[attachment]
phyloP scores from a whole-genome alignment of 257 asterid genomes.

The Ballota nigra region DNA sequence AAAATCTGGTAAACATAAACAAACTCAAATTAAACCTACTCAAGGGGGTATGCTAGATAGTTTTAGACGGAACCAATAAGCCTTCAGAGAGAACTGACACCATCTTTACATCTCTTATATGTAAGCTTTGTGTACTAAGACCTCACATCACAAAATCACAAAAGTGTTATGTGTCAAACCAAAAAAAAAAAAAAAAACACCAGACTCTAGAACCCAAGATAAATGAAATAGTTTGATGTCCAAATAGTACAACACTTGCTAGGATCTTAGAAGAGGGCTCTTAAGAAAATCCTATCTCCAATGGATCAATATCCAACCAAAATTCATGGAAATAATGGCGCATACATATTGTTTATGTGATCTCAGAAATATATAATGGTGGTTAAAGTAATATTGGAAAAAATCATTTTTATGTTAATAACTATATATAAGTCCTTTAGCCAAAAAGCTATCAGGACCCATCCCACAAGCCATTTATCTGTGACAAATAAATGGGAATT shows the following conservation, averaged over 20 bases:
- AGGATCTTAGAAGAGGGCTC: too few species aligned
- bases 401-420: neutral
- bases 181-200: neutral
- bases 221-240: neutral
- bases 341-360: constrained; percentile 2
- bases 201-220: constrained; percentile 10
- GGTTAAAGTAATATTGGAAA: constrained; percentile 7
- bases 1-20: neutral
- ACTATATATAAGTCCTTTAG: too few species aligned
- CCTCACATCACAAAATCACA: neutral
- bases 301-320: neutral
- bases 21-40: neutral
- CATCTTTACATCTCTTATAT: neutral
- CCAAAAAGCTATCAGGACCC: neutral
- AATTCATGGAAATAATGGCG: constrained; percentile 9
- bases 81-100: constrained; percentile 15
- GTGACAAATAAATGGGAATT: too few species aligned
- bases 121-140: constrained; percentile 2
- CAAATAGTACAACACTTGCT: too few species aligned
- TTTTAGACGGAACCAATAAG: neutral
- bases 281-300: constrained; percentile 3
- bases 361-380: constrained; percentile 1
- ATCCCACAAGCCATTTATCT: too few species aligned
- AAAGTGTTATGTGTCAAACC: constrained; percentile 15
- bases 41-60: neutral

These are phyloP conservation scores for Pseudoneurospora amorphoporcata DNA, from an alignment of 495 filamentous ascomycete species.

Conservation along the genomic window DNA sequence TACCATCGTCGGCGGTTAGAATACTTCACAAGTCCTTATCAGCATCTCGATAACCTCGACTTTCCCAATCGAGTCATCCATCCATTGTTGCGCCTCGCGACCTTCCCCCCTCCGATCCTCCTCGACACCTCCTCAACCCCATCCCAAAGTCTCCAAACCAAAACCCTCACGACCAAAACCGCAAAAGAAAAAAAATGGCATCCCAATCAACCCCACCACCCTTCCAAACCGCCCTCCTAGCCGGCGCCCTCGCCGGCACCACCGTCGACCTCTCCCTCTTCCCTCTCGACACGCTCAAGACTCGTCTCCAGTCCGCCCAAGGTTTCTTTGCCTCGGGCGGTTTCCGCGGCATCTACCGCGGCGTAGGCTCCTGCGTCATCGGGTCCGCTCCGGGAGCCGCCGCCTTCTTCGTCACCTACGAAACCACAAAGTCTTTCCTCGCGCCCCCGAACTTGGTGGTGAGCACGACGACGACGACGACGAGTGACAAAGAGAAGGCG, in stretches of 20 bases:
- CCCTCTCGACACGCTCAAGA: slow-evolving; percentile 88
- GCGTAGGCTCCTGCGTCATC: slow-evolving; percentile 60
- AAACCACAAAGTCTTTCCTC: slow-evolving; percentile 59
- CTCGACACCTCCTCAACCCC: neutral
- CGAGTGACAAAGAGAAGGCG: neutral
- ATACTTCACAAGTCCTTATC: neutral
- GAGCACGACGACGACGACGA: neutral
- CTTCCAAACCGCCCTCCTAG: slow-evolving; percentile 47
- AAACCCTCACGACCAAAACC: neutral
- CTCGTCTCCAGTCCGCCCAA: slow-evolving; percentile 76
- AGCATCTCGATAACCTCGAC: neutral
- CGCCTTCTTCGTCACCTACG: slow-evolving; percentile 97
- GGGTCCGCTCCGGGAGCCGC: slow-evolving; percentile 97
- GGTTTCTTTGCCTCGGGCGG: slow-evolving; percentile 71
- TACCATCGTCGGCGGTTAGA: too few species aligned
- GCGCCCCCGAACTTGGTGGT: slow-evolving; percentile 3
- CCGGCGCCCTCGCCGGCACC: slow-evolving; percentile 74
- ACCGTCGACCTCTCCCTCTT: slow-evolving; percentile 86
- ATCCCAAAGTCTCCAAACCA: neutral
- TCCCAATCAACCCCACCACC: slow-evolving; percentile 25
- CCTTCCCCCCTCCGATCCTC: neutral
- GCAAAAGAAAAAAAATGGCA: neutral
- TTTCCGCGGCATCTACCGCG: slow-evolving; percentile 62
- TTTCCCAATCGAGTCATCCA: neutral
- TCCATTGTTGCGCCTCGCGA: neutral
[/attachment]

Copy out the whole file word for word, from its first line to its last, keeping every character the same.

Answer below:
phyloP scores from a whole-genome alignment of 257 asterid genomes.

The Ballota nigra region DNA sequence AAAATCTGGTAAACATAAACAAACTCAAATTAAACCTACTCAAGGGGGTATGCTAGATAGTTTTAGACGGAACCAATAAGCCTTCAGAGAGAACTGACACCATCTTTACATCTCTTATATGTAAGCTTTGTGTACTAAGACCTCACATCACAAAATCACAAAAGTGTTATGTGTCAAACCAAAAAAAAAAAAAAAAACACCAGACTCTAGAACCCAAGATAAATGAAATAGTTTGATGTCCAAATAGTACAACACTTGCTAGGATCTTAGAAGAGGGCTCTTAAGAAAATCCTATCTCCAATGGATCAATATCCAACCAAAATTCATGGAAATAATGGCGCATACATATTGTTTATGTGATCTCAGAAATATATAATGGTGGTTAAAGTAATATTGGAAAAAATCATTTTTATGTTAATAACTATATATAAGTCCTTTAGCCAAAAAGCTATCAGGACCCATCCCACAAGCCATTTATCTGTGACAAATAAATGGGAATT shows the following conservation, averaged over 20 bases:
- AGGATCTTAGAAGAGGGCTC: too few species aligned
- bases 401-420: neutral
- bases 181-200: neutral
- bases 221-240: neutral
- bases 341-360: constrained; percentile 2
- bases 201-220: constrained; percentile 10
- GGTTAAAGTAATATTGGAAA: constrained; percentile 7
- bases 1-20: neutral
- ACTATATATAAGTCCTTTAG: too few species aligned
- CCTCACATCACAAAATCACA: neutral
- bases 301-320: neutral
- bases 21-40: neutral
- CATCTTTACATCTCTTATAT: neutral
- CCAAAAAGCTATCAGGACCC: neutral
- AATTCATGGAAATAATGGCG: constrained; percentile 9
- bases 81-100: constrained; percentile 15
- GTGACAAATAAATGGGAATT: too few species aligned
- bases 121-140: constrained; percentile 2
- CAAATAGTACAACACTTGCT: too few species aligned
- TTTTAGACGGAACCAATAAG: neutral
- bases 281-300: constrained; percentile 3
- bases 361-380: constrained; percentile 1
- ATCCCACAAGCCATTTATCT: too few species aligned
- AAAGTGTTATGTGTCAAACC: constrained; percentile 15
- bases 41-60: neutral

These are phyloP conservation scores for Pseudoneurospora amorphoporcata DNA, from an alignment of 495 filamentous ascomycete species.

Conservation along the genomic window DNA sequence TACCATCGTCGGCGGTTAGAATACTTCACAAGTCCTTATCAGCATCTCGATAACCTCGACTTTCCCAATCGAGTCATCCATCCATTGTTGCGCCTCGCGACCTTCCCCCCTCCGATCCTCCTCGACACCTCCTCAACCCCATCCCAAAGTCTCCAAACCAAAACCCTCACGACCAAAACCGCAAAAGAAAAAAAATGGCATCCCAATCAACCCCACCACCCTTCCAAACCGCCCTCCTAGCCGGCGCCCTCGCCGGCACCACCGTCGACCTCTCCCTCTTCCCTCTCGACACGCTCAAGACTCGTCTCCAGTCCGCCCAAGGTTTCTTTGCCTCGGGCGGTTTCCGCGGCATCTACCGCGGCGTAGGCTCCTGCGTCATCGGGTCCGCTCCGGGAGCCGCCGCCTTCTTCGTCACCTACGAAACCACAAAGTCTTTCCTCGCGCCCCCGAACTTGGTGGTGAGCACGACGACGACGACGACGAGTGACAAAGAGAAGGCG, in stretches of 20 bases:
- CCCTCTCGACACGCTCAAGA: slow-evolving; percentile 88
- GCGTAGGCTCCTGCGTCATC: slow-evolving; percentile 60
- AAACCACAAAGTCTTTCCTC: slow-evolving; percentile 59
- CTCGACACCTCCTCAACCCC: neutral
- CGAGTGACAAAGAGAAGGCG: neutral
- ATACTTCACAAGTCCTTATC: neutral
- GAGCACGACGACGACGACGA: neutral
- CTTCCAAACCGCCCTCCTAG: slow-evolving; percentile 47
- AAACCCTCACGACCAAAACC: neutral
- CTCGTCTCCAGTCCGCCCAA: slow-evolving; percentile 76
- AGCATCTCGATAACCTCGAC: neutral
- CGCCTTCTTCGTCACCTACG: slow-evolving; percentile 97
- GGGTCCGCTCCGGGAGCCGC: slow-evolving; percentile 97
- GGTTTCTTTGCCTCGGGCGG: slow-evolving; percentile 71
- TACCATCGTCGGCGGTTAGA: too few species aligned
- GCGCCCCCGAACTTGGTGGT: slow-evolving; percentile 3
- CCGGCGCCCTCGCCGGCACC: slow-evolving; percentile 74
- ACCGTCGACCTCTCCCTCTT: slow-evolving; percentile 86
- ATCCCAAAGTCTCCAAACCA: neutral
- TCCCAATCAACCCCACCACC: slow-evolving; percentile 25
- CCTTCCCCCCTCCGATCCTC: neutral
- GCAAAAGAAAAAAAATGGCA: neutral
- TTTCCGCGGCATCTACCGCG: slow-evolving; percentile 62
- TTTCCCAATCGAGTCATCCA: neutral
- TCCATTGTTGCGCCTCGCGA: neutral